One area of life teeters on the edge of “out of control”. Nearly overwhelms. Generates tears and tantrums.
What it takes to run the car. Not just drive along the motorway.
The whole business of tyres, warranties, insurance, oil and water and repairs. Time to clean, and organise warrants of fitness and registration, AA membership, garage, fill the tank, keep it roadworthy.
When one adult has to manage household and car, it can all go to custard quickly.
I was always on the back foot. Embarrassed.
I pulled up to work with a mulch of potato chip crumbs and school newsletters on the front seats. Checked my bum for detritus in the side mirror. The back seat was a study in geological strata.
To offer a lift, I had to shovel junk off the passenger seat, and clear a space for feet.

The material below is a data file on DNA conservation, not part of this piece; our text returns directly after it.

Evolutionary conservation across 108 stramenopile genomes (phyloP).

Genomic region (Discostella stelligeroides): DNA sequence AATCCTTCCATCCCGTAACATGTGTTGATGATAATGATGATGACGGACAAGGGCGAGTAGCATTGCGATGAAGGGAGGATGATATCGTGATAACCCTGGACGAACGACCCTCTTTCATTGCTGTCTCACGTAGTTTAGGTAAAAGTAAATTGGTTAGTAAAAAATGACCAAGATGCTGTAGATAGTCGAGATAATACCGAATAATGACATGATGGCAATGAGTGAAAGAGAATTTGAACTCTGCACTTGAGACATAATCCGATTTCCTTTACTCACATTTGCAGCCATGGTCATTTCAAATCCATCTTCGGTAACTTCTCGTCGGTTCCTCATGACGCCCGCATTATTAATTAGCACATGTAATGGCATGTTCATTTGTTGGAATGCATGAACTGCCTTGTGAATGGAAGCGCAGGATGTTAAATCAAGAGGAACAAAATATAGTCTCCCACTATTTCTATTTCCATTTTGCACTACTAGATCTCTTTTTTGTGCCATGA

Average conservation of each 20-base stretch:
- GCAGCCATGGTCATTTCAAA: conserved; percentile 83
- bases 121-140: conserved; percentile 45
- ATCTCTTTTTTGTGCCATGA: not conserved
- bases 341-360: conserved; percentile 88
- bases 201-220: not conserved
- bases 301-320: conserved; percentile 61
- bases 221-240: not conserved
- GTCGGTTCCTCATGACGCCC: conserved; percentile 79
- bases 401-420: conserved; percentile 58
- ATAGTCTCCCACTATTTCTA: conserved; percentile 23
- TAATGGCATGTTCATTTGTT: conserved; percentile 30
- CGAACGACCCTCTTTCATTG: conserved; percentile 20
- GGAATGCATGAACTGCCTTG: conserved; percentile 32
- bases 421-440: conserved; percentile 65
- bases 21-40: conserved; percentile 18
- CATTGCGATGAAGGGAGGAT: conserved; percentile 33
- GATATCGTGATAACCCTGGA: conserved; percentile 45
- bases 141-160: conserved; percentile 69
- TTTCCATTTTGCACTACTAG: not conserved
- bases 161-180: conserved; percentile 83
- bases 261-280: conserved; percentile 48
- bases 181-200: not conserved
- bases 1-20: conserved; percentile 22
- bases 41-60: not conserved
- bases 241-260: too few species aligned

“Sorry, oops, sorry.”
Add an over-excited puppy, and a tiny poo rolls around on the back floor.
One day I committed to wash, polish, clean fingerprints off the windows, vacuum all those crannies.
It cost a fortune at the car wash. I was exhausted, my fingers wrinkled, my face greasy.
But my car looked amazing.
Kids headed towards it. Cellophane packets crackled.
“No!” I shouted. “No food in the car!”
They laughed in disbelief. But the penny dropped.
Cut off mess at the source.
Over howls of outrage, that became the new rule. They can drink only water in the car.
Here’s the rub. Same for me.
No more take out coffee, wrappers, cellophane packets, cold, withered fries, pastry crumbs, splashes of yoghurt, sticky fruit juice.
No one eats in the car. Ever.
It’s a challenge. Coffee on the way to work is real comfort.
This confronts. But when you’re ready, you’re ready.
When I drive, I only drive. It’s a lot safer. Hands on wheel. Eyes on road and rear mirror.
Now we pull up to school – and work – in a clean, shiny car. And I feel quiet pride.